In general operation the Motorola Triumph’s 1GHz Snapdragon processor makes the smartphone feel more snappy than the LG Optimus V, which is clocked at 600MHz. The Motorola Triumph also has far more onboard memory at 512MB, which definitely helps to keep the device humming along smoothly. The larger screen size and faster processor of the Motorola Triumph may however lead to worse battery life than the LG Optimus V. It’s early days yet and I’ll update this review with my experience of the smartphone’s battery life after more regular usage.

The Motorola Triumph paired quickly with the Bluetooth hands free and stereo headphone devices that I’ve tried so far. For stereo Bluetooth fans, the Motorola Triumph supports A2DP for stereo audio streaming and AVRCP for remote control over playback. I was able to control Pandora’s play and skip controls using a stereo Bluetooth headset.

As with the LG Optimus V, I was unable to use a Bluetooth headset on the Motorola Triumph for a Skype call. I’m not sure if this is possible on any Android smartphones at present, has anyone successfully managed to do this…?

The 5 megapixel camera on the Motorola Triumph produces respectable photos that in my opinion are easily good enough for casual use. If your primary camera usage is snapping general photos and uploading them to social networking sites like Facebook or taking casual vacation shots, then you could probably leave your point & shoot camera at home if you have the Motorola Triumph. It’s definitely a step up from the 3 megapixel camera on the LG Optimus V. I will post some photos that I took using the Motorola Triumph using its out-of-the-box settings, stay tuned!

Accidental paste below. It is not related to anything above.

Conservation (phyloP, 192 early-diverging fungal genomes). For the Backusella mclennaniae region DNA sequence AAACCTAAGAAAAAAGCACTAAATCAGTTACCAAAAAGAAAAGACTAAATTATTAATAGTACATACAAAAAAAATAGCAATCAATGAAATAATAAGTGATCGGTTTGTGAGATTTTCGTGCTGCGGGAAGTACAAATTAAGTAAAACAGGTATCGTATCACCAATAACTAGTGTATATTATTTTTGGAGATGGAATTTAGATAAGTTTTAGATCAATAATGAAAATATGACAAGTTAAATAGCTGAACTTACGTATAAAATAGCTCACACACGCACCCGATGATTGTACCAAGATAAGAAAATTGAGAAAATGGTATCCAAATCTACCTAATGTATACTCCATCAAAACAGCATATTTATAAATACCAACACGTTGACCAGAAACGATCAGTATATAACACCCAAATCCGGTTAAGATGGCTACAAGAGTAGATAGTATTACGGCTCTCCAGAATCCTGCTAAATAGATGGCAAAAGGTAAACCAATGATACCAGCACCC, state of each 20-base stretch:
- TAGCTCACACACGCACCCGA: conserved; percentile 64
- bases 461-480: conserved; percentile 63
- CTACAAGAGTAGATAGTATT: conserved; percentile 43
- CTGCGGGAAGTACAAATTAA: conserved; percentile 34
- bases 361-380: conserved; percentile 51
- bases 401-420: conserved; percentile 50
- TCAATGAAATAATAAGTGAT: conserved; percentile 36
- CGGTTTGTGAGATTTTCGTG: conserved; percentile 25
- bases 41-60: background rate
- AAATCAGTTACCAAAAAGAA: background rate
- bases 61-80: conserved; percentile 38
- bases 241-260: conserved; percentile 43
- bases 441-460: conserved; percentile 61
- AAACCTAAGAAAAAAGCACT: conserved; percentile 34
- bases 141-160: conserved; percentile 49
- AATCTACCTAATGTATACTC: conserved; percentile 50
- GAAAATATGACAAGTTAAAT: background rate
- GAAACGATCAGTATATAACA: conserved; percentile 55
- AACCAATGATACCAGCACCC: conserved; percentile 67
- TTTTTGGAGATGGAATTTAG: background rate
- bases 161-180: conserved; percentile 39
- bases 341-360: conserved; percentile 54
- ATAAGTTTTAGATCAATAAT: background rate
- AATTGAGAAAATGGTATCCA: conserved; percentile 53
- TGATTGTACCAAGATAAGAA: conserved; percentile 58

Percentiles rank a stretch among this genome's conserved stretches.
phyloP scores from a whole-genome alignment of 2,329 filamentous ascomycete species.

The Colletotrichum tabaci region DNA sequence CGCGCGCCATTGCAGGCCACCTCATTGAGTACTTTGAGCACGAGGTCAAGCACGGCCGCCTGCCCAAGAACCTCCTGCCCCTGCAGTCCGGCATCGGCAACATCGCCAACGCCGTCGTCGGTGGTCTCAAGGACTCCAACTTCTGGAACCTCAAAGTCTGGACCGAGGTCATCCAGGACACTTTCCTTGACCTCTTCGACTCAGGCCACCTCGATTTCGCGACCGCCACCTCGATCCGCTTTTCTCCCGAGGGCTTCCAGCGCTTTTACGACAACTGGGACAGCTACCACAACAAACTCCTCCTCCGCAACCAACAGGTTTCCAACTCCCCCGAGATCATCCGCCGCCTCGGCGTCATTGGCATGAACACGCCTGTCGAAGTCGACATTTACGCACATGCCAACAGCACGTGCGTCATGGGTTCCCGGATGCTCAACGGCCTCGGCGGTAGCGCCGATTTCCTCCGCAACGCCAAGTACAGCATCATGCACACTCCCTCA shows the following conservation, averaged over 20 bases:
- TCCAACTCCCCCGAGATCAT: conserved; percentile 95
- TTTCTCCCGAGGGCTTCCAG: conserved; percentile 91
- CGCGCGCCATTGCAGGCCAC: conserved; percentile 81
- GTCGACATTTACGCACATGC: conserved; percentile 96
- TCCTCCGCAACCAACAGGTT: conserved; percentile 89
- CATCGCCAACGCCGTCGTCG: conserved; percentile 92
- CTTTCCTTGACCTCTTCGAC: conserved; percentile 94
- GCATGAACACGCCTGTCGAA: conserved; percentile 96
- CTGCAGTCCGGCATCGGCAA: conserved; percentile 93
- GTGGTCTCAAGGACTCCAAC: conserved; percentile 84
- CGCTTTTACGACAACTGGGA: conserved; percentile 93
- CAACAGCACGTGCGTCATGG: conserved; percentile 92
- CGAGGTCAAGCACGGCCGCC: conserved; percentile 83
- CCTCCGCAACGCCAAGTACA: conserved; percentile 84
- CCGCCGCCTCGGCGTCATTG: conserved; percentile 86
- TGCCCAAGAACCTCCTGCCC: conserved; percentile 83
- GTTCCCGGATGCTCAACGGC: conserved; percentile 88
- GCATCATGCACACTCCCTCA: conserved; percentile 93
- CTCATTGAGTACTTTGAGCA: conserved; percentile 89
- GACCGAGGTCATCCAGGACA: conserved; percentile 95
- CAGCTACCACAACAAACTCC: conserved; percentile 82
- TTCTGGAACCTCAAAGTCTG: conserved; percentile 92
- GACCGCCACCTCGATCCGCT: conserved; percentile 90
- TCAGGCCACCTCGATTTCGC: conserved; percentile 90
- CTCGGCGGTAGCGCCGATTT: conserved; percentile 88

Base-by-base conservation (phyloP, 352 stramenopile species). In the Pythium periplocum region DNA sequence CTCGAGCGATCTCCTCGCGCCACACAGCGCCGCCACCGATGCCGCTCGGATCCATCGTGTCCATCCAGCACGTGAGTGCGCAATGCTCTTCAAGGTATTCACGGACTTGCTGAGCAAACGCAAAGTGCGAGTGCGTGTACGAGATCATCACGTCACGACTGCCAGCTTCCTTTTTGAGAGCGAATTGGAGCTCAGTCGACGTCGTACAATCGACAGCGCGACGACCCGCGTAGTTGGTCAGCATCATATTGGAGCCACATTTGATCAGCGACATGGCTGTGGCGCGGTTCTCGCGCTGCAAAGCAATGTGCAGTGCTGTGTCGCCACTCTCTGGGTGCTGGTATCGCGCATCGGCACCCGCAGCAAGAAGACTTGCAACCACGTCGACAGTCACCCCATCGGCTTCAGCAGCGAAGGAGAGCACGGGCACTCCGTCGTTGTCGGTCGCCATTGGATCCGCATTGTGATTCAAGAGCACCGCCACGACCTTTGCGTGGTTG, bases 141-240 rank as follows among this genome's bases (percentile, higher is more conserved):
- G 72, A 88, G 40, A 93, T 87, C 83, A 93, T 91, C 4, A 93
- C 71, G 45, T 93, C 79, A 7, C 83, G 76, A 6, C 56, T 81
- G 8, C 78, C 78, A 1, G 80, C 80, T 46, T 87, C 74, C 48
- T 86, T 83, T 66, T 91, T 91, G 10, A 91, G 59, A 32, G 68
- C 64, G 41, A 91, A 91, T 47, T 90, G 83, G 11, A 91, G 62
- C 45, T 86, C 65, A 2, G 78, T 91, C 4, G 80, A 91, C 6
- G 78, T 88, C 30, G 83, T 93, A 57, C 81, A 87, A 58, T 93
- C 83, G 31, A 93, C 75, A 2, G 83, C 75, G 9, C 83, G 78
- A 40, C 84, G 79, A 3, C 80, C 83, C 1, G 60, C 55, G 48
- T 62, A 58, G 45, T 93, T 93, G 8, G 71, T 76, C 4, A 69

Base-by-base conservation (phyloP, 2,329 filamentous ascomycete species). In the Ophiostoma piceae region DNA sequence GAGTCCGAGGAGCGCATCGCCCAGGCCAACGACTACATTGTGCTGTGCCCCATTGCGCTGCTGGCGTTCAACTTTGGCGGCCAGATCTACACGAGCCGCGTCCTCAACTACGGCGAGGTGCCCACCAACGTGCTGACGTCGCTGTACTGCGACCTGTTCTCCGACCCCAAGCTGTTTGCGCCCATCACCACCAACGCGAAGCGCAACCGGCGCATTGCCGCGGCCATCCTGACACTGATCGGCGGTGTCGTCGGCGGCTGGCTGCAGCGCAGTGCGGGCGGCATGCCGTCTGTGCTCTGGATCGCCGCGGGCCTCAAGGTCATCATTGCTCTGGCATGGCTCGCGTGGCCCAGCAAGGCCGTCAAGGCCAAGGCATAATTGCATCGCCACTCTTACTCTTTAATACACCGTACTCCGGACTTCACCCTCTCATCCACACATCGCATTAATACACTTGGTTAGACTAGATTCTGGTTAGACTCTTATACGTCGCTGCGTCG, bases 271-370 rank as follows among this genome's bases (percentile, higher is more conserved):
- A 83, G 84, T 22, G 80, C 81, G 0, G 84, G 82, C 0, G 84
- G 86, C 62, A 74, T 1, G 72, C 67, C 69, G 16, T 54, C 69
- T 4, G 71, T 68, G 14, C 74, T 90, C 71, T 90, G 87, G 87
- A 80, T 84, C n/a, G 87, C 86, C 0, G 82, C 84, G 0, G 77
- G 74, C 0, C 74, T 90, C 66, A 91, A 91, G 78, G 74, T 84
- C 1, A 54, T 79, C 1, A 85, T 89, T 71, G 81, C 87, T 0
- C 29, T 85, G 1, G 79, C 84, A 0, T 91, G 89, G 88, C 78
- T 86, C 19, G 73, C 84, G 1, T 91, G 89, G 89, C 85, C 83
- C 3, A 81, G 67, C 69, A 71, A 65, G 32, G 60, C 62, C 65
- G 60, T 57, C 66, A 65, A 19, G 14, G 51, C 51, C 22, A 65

The video camera also does a decent job. There is no image stabilization, but video come out looking absolutely fine for a mid-range device. Bear in mind that shooting 720p HD video requires a lot of storage space, so upgrading the supplied 2GB MicroSD card to a larger size might be advisable for budding directors.

Downsides to the Motorola Triumph are difficult to fully capture at this stage. I’m still only on day two with the device and I’ll add to this review as I continue to use it. So far I’ve only been using the Motorola Triumph on WiFi, so I haven’t made calls using it yet apart from Skype, although I have no reason to expect that it would have problems making regular calls! Motorola Triumph batteryThe microphone, earpiece and speaker worked well on Skype and I will update the review if I encounter any issues with network calls. In particular I’d like to add an idea of battery life after more consistent usage and I’ll also report back on whether the device starts to exhibit slow-downs and other performance side-effects that sometimes appear after time with smartphones.

The main issue I’ll raise now though is the price. At $299 the Motorola Triumph is not an impulse purchase, but it does offer good value compared to having a two year contract. Virgin Mobile has also just changed its Beyond Talk pricing, which now costs $35 for 300 minutes and unlimited data & texts (previously $25), rising to $45 for 1200 minutes (previously $40) and $55 for unlimited talk time (down from $60 previously). Virgin Mobile also just announced that it will throttle users down to 256kbps if they exceed 2.5GB of data usage in a month. While 2.5GB is more than enough data for many users, it’s disappointing to see Virgin Mobile adopting throttling especially when its parent company (Sprint) has not announced similar restrictions for Sprint customers on the same network.